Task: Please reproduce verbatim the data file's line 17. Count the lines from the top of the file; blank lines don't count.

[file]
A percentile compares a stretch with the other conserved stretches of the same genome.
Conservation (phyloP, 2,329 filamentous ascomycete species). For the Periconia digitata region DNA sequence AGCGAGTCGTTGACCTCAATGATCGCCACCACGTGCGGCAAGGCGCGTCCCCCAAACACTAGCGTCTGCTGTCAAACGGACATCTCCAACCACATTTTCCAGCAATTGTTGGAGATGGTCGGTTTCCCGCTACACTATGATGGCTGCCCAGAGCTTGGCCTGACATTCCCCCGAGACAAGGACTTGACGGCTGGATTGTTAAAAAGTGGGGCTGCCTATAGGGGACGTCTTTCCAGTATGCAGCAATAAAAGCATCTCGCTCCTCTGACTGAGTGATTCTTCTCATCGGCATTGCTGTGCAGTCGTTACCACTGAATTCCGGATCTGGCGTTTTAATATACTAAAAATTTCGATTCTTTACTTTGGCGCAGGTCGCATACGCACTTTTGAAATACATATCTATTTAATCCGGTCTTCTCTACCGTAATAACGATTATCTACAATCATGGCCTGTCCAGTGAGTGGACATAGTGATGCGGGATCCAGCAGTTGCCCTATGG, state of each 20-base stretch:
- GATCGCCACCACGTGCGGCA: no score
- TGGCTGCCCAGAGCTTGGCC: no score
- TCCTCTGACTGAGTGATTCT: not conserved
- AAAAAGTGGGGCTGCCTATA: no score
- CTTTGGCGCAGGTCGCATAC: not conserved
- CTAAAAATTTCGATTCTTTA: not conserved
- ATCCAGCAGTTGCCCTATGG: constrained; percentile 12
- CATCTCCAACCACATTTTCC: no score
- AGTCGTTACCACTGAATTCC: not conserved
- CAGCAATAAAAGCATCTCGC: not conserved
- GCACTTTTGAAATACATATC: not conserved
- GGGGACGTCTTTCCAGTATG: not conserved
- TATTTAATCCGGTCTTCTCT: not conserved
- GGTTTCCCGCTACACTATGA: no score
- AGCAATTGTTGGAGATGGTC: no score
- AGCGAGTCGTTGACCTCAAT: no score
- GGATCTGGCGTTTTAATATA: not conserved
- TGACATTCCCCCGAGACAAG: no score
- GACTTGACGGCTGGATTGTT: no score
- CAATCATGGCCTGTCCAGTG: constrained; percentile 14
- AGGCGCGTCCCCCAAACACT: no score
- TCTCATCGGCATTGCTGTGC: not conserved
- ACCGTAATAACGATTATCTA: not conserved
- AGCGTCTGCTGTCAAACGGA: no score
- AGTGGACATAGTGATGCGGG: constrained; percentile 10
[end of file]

- AGCAATTGTTGGAGATGGTC: no score